JACKSON Clusters of affordable housing units line the blocks directly west of Greenwood Cemetery, in the heart of the Farish Street Historic District. Their Easter-egg hues stand out starkly in contrast to a few burnt-out and blighted homes and vacant lots around them.
One row of units off Monument Street, though, look like a movie scene of suburbia, with houses facing inward on a single lane lined with sidewalks. On a Wednesday morning, it is silent in the neighborhood. The community center, which sits at the entrance to this row of homes, is glaringly white and pristine.
The community, called Helm Place, is an 88-home affordable housing development enabled by a tax credit program and federal funding. The name "Helm Place" comes from Mount Helm Baptist Church, the oldest African American church in Jackson, which is also in the Farish Street Historic District.
Chartre Consulting Ltd., an Oxford, Miss.-based developer, built the property using a tax-credit program, and the group received two awards, one national, for the development in 2016.
On May 10, Gov. Phil Bryant visited the community center at Helm Place to congratulate Chartre owner Clarence Chapman and his team. The room, although not full, did not reflect the demographics of the community that lives there. Helm Place is a predominantly African American neighborhood; most of the developers taking photos with the governor were white.
Bryant called Helm Place a "cycle-breaking opportunity" for the 88 families that live there. "[W]e began the process of building this great community back. I think you've seen the award-winning homes, sidewalks that children can play on (in) hopefully a safer, nurturing environment now for this community that is a model," he said.
The development got the approval of not just Bryant but also now-deceased Mayor Chokwe Lumumba back in 2014, something that Rev. CJ Rhodes, who pastors Mount Helm, said helped convince him to support the project initially. It was not often that Lumumba and Bryant agreed, Rhodes said. "In fact, they were both at the church when we did the big dedication—they were both sitting next to each other," Rhodes told the Jackson Free Press.
The Tax Credit Benefit
In order to live in Helm Place properties, residents must make 60 percent or less of the median area income in Jackson. Residents signed up for annual leases, and Chartre is required to keep its rent restrictive to tenants in this income bracket for 15 years, tax-credit program information from the Mississippi Home Corporation website shows.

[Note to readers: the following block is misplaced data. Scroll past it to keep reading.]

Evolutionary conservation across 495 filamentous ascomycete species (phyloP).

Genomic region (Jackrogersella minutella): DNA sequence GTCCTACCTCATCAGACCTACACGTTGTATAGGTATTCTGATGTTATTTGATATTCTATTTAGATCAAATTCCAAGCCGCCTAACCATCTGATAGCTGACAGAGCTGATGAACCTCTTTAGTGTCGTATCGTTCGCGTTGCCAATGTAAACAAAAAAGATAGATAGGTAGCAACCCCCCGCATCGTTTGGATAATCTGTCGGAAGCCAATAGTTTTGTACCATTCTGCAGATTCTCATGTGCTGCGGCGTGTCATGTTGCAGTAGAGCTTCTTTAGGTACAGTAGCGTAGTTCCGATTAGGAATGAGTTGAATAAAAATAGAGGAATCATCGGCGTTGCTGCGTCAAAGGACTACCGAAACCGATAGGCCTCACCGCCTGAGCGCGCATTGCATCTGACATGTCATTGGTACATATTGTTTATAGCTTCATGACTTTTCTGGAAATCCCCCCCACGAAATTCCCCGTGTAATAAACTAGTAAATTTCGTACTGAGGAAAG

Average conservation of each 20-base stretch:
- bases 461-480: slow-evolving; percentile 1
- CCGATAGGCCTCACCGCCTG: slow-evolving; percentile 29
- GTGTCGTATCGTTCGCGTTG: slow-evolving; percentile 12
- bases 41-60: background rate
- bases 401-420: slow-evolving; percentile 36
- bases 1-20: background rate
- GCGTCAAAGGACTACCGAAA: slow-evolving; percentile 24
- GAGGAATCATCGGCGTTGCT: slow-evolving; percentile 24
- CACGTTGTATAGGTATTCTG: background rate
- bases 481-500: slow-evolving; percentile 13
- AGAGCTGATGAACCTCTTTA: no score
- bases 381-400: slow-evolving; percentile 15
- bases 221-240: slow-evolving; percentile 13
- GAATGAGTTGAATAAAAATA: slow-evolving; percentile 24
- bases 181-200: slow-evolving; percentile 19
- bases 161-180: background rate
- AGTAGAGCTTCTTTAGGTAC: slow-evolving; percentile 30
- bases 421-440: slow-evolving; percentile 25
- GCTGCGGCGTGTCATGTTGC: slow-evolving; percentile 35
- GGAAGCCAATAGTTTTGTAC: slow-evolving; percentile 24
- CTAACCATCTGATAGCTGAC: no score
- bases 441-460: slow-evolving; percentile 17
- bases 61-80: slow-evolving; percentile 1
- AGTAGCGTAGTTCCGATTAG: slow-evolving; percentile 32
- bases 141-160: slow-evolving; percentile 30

Tenants have an option to lease and then purchase their homes after they've lived there for a period of 15 years.
Chapman told the Jackson Free Press that at the end of the 15 years, the program allows Chartre to sell the home to the resident, for $50,000, with "no money down, no qualifying, no closing cost and we guarantee them a 15-year term at 8 percent interest." Residents do not accrue equity until they get to the end of first 15 years by federal law. After that time period, developers are not confined by rent-restrictive requirements and can lease or sell the properties as they choose. Rent-restrictive tenants "are protected against eviction or large rent increases for an additional three years," the Mississippi Home Corporation website says.
Residents at Helm Place must follow a specific set of rules to stay in the community and pay the about $650 a month rent.
"One thing that's unusual that we do is we require them to not break the law while they live there, and state law requires children 16 and under to be in school, so if they have a child drop out, it terminates their lease," Chapman told the Jackson Free Press. Chapman praised the option for families to purchase their home at the end of a 15-year lease at the press conference last week.